One thing the game does is not tell you how or what to do at all. What are the cabins in the woods? What do the different horses do? Why are the trolls attacking and what do they do? I’m going to keep this recommendation very short as to not spoil anything. You can build various stuff and interact with the stuff on the islands in different ways: shrines, trees, horses, portals, etc. Advice: don’t go off at night. Get catapults quick.

Aesthetically the game is fantastic, rendered in a beautifully pixilated side scrolling world with an elegance that approaches Dungeon of The Endless.  The weather effects, change of day, change of seasons (!?) and changes  in light as you run through the woods are worth the purchase of the game alone. While containing some specific elements always, such as a dock and a cliff portal for trolls, each island is somewhat randomly generated.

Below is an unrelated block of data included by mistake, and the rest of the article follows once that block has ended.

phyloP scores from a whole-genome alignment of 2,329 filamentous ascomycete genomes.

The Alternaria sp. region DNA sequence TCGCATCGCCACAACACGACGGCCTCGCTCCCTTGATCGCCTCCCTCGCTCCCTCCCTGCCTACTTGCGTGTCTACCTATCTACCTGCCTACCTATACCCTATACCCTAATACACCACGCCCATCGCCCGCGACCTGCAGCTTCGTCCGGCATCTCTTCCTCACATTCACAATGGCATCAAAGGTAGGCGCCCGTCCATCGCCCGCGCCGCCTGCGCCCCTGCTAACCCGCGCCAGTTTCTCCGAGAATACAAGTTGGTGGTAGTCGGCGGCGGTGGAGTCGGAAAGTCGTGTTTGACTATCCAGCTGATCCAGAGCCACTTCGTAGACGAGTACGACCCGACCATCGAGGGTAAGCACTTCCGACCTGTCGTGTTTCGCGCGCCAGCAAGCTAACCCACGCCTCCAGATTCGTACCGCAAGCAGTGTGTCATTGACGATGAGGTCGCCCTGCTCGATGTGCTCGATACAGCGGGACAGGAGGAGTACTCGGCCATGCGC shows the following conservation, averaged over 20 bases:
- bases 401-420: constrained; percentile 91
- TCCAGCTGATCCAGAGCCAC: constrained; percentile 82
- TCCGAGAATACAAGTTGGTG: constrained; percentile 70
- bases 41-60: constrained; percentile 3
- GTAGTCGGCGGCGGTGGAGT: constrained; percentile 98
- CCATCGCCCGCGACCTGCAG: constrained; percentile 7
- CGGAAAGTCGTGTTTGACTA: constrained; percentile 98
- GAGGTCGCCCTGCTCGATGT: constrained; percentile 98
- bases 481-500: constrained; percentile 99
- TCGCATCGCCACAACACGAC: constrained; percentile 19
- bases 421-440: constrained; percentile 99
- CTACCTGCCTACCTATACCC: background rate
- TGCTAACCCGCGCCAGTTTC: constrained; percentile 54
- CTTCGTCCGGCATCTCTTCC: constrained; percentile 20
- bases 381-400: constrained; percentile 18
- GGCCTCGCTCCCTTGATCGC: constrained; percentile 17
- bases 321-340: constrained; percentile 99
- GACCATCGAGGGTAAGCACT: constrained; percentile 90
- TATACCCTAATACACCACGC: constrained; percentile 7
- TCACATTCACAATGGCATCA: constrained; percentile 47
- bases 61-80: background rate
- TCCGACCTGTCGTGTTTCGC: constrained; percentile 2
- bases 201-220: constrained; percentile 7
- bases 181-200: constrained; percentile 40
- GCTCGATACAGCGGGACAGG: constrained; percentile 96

I was fairly enthralled by this until I was able to finally finish it, and I bet you will be too.

APRIL LAN

It’s the APRIL LAN. We played a lot of Quake last night and Starcraft (now free with the latest update) which ended in the only outcome that could have happened in a FFA: a zerg rush by scooter.

Today we got in some HELLDIVERS and Ultimate DOOM, which is one of the best FPS games ever STILL for gameplay.

Of course, it’s one of those rare nice April days where everyone in the city is outside: except us who are languishing in a basement for the next 12-14 hours.

 

 

DCC magic in LotFP

This is a precursor to a couple of brewing posts about our Scenic Dunnsmouth run about a month ago.  We used the Dungeon Crawl Classics magic system along with LotFP.